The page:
Soy may help some women overcome fertility challenge

 
By Laura Mize • Published: May 27th, 2016
Category: Health in a Heartbeat
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Soy foods may have yet another benefit.

Eating foods derived from the humble soybean may help protect women from the reproductive effects of a chemical found in some common plastic products, new research suggests.

The chemical is chemical bisphenol A [bis·phe·nol A] — better known as BPA. BPA is suspected of throwing the endocrine system into disarray, though research to establish a definitive connection is ongoing.

Now, soy may be a savior: A new study in the Journal of Clinical Endocrinology and Metabolism has found that soy-based foods may help mitigate some of the harmful effects of BPA in women trying to become pregnant.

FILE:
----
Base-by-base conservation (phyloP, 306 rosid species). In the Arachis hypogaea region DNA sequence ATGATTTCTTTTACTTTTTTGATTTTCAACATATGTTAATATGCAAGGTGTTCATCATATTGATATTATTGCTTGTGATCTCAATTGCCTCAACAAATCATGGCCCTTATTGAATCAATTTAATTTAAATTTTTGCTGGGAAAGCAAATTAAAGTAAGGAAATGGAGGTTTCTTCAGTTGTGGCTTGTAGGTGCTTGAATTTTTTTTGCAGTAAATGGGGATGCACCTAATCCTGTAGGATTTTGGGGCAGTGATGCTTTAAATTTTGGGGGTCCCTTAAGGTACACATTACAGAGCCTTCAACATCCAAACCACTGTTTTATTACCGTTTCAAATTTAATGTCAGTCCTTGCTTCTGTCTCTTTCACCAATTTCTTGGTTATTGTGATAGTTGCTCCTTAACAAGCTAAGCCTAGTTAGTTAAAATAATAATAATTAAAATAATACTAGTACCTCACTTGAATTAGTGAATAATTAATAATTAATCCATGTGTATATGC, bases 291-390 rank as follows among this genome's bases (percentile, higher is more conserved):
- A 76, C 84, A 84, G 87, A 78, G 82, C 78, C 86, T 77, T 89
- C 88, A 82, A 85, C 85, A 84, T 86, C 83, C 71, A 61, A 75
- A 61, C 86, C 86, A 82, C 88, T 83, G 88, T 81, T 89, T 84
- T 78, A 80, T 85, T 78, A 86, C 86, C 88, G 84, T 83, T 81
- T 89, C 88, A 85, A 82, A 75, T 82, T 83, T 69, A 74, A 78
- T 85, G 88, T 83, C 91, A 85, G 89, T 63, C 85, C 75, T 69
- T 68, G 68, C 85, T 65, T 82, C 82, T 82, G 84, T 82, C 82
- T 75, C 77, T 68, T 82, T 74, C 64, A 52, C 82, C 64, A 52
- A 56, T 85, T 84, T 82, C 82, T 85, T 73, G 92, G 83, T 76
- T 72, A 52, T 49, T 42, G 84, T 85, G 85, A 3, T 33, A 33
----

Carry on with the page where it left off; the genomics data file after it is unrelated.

Some animal studies have shown that higher BPA levels are associated with reduced fertility, while other research suggested that soy could offset those effects. The researchers wanted to know what would happen with humans.

In the study, they tracked 239 women who underwent in vitro fertilization during a five-year period. Among four groups of women who consumed soy, differing levels of BPA in their bodies had no correlation to their success rates in getting pregnant.

But for women who did not consume soy foods, pregnancy rates dropped as their BPA levels rose. Researchers said this suggests a relationship between the consumption of soy products, BPA levels in the body and fertility.

The study’s results may be a step toward using soy-based foods to offset the reproductive effects of BPA. Because this is the first inkling of positive results involving BPA and soy products, the researchers said more study is necessary. The jury is still out, but soy milk and tofu may be helpful to women who are trying to have children.